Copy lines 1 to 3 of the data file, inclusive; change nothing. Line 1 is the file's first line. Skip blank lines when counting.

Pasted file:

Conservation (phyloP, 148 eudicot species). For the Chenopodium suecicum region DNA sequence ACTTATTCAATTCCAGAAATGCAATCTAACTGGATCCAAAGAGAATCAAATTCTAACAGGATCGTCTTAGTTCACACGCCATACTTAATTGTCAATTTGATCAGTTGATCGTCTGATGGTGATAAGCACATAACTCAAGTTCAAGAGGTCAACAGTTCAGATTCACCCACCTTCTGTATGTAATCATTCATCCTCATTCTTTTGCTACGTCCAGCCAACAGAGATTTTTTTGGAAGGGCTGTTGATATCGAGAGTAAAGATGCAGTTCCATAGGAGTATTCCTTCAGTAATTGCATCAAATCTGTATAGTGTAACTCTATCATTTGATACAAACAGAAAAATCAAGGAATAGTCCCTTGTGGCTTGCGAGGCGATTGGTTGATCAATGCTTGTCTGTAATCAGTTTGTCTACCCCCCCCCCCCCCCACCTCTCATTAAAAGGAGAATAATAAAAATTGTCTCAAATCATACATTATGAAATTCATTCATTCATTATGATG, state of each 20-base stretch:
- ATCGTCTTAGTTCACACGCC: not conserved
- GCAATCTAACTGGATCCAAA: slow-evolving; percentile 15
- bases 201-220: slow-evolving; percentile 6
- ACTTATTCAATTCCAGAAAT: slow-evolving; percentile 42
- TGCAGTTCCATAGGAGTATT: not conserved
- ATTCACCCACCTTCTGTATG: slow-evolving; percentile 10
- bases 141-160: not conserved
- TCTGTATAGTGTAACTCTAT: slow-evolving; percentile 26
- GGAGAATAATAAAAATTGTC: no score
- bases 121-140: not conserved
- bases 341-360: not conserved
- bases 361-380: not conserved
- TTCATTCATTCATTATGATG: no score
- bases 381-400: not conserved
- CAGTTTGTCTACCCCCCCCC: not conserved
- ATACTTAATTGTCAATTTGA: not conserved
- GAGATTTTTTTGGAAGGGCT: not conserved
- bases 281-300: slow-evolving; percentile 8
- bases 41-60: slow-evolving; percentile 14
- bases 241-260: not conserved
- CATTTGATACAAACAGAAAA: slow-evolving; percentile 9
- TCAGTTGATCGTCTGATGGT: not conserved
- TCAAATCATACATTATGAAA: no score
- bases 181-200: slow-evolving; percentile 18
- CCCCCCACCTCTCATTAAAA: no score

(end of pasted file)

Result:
Conservation (phyloP, 148 eudicot species). For the Chenopodium suecicum region DNA sequence ACTTATTCAATTCCAGAAATGCAATCTAACTGGATCCAAAGAGAATCAAATTCTAACAGGATCGTCTTAGTTCACACGCCATACTTAATTGTCAATTTGATCAGTTGATCGTCTGATGGTGATAAGCACATAACTCAAGTTCAAGAGGTCAACAGTTCAGATTCACCCACCTTCTGTATGTAATCATTCATCCTCATTCTTTTGCTACGTCCAGCCAACAGAGATTTTTTTGGAAGGGCTGTTGATATCGAGAGTAAAGATGCAGTTCCATAGGAGTATTCCTTCAGTAATTGCATCAAATCTGTATAGTGTAACTCTATCATTTGATACAAACAGAAAAATCAAGGAATAGTCCCTTGTGGCTTGCGAGGCGATTGGTTGATCAATGCTTGTCTGTAATCAGTTTGTCTACCCCCCCCCCCCCCCACCTCTCATTAAAAGGAGAATAATAAAAATTGTCTCAAATCATACATTATGAAATTCATTCATTCATTATGATG, state of each 20-base stretch:
- ATCGTCTTAGTTCACACGCC: not conserved
- GCAATCTAACTGGATCCAAA: slow-evolving; percentile 15